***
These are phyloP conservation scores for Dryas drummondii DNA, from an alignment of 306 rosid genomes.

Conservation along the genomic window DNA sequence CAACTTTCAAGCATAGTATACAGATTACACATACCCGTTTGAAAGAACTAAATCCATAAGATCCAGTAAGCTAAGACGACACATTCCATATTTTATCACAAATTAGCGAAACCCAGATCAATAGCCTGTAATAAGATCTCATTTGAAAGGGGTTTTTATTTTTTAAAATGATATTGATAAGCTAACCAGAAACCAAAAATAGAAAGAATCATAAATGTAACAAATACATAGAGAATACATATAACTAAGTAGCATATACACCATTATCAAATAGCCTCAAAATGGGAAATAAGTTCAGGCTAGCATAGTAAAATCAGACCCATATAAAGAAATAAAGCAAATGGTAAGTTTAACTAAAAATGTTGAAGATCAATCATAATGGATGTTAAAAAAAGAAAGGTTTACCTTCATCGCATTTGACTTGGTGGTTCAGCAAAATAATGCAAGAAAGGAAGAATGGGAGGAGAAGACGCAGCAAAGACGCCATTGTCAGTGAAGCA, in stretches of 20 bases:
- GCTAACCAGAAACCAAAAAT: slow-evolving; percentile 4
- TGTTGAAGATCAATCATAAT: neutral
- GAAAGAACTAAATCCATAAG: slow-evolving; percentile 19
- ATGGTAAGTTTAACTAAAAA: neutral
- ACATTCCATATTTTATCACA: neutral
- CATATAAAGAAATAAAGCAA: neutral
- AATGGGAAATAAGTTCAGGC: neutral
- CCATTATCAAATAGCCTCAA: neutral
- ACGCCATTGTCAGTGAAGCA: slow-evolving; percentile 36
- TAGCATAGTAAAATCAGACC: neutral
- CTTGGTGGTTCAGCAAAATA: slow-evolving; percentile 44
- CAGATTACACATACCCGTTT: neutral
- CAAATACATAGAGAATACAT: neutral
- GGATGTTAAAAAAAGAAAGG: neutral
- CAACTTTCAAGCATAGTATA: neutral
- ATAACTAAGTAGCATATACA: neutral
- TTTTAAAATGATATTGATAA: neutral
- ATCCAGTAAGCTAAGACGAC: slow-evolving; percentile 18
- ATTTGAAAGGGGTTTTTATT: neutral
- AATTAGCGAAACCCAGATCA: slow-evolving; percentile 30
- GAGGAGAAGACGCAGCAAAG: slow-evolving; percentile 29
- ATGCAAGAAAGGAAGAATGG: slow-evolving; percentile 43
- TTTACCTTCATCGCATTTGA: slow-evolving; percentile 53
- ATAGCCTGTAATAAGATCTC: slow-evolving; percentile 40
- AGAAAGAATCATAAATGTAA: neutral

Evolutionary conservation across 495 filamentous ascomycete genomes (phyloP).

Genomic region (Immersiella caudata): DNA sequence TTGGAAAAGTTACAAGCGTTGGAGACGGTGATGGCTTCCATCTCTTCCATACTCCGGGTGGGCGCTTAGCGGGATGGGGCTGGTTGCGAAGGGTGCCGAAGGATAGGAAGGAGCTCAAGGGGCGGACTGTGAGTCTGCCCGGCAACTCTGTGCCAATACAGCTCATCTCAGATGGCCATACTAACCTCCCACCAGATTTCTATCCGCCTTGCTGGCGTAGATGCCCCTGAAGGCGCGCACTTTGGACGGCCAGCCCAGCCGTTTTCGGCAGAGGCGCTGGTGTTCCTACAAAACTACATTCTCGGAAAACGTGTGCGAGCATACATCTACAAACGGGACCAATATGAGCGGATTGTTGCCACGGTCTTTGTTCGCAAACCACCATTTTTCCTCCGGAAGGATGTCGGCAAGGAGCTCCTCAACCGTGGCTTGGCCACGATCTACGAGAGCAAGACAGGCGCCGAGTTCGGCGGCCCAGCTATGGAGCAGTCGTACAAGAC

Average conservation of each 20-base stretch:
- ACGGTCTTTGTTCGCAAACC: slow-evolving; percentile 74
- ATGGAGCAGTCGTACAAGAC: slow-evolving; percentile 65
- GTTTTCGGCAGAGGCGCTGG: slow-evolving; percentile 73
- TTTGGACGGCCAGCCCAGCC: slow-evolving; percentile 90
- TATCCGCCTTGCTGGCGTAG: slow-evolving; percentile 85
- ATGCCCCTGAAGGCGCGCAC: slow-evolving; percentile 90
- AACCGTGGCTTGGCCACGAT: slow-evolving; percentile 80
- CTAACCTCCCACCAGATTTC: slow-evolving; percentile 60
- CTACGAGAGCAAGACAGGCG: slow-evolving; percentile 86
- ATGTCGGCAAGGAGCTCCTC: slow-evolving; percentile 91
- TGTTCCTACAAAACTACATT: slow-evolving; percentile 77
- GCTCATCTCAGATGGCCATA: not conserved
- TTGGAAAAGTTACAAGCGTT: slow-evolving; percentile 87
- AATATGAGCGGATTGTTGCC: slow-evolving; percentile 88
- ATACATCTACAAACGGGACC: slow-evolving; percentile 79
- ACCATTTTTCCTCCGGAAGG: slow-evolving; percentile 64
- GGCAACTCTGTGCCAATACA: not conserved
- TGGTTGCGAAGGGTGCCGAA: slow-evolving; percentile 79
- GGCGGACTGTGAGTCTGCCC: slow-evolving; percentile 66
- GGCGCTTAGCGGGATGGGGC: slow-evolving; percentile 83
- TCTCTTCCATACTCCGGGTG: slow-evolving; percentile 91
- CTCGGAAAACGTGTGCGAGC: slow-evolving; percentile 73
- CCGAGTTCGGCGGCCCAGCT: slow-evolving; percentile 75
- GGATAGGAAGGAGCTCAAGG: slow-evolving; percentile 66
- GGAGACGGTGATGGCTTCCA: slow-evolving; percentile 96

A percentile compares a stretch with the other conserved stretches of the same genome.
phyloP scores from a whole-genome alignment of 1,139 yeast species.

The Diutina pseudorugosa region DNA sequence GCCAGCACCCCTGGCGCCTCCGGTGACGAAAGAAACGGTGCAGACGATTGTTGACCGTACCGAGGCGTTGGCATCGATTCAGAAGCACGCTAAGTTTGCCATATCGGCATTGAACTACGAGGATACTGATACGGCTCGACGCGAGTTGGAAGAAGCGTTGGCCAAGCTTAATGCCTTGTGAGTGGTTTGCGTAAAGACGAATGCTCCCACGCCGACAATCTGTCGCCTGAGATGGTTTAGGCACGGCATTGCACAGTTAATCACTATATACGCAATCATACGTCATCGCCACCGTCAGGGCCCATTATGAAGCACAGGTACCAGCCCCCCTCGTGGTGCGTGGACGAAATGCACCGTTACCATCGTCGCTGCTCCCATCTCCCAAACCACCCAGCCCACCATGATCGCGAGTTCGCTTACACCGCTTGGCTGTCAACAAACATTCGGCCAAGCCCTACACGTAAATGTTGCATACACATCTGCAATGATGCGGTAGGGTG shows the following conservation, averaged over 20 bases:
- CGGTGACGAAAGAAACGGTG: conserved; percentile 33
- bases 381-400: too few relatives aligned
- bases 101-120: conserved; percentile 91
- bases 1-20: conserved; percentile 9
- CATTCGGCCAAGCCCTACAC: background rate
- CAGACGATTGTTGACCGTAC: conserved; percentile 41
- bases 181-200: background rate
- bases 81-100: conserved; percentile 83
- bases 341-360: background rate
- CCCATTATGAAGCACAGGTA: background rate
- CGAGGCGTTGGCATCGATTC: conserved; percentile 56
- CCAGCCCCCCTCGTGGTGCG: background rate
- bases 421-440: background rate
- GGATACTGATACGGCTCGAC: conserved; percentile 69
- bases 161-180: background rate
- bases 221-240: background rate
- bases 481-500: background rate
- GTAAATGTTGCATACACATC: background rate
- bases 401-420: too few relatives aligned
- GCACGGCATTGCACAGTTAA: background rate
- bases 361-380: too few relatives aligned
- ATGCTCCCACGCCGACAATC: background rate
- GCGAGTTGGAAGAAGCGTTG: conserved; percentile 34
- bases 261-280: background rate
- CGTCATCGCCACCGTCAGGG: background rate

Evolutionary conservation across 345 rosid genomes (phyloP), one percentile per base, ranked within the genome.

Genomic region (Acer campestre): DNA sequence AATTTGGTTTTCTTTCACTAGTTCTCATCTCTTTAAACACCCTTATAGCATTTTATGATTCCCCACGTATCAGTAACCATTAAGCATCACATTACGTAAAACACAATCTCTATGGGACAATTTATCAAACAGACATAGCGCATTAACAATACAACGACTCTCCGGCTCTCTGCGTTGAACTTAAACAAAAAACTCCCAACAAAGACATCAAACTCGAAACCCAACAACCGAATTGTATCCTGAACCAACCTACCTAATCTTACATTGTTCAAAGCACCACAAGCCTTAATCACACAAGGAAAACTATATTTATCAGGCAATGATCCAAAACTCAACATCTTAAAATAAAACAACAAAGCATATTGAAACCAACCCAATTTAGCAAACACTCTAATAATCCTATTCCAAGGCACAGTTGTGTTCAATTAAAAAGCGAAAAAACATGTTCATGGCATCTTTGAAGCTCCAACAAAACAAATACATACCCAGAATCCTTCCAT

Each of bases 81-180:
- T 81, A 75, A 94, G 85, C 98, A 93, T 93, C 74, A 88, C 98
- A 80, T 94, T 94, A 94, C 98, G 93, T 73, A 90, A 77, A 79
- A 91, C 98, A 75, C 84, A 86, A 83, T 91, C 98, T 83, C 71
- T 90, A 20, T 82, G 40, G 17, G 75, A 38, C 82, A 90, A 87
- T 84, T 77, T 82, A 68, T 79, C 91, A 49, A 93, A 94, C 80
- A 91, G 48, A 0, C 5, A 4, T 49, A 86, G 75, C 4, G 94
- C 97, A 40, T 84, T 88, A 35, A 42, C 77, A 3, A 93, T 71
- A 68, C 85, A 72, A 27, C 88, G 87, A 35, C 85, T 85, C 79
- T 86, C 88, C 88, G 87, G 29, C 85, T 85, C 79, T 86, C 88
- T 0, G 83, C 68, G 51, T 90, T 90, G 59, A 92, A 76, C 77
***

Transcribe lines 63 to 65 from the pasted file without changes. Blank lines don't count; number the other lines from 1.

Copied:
- CATTCGGCCAAGCCCTACAC: background rate
- CAGACGATTGTTGACCGTAC: conserved; percentile 41
- bases 181-200: background rate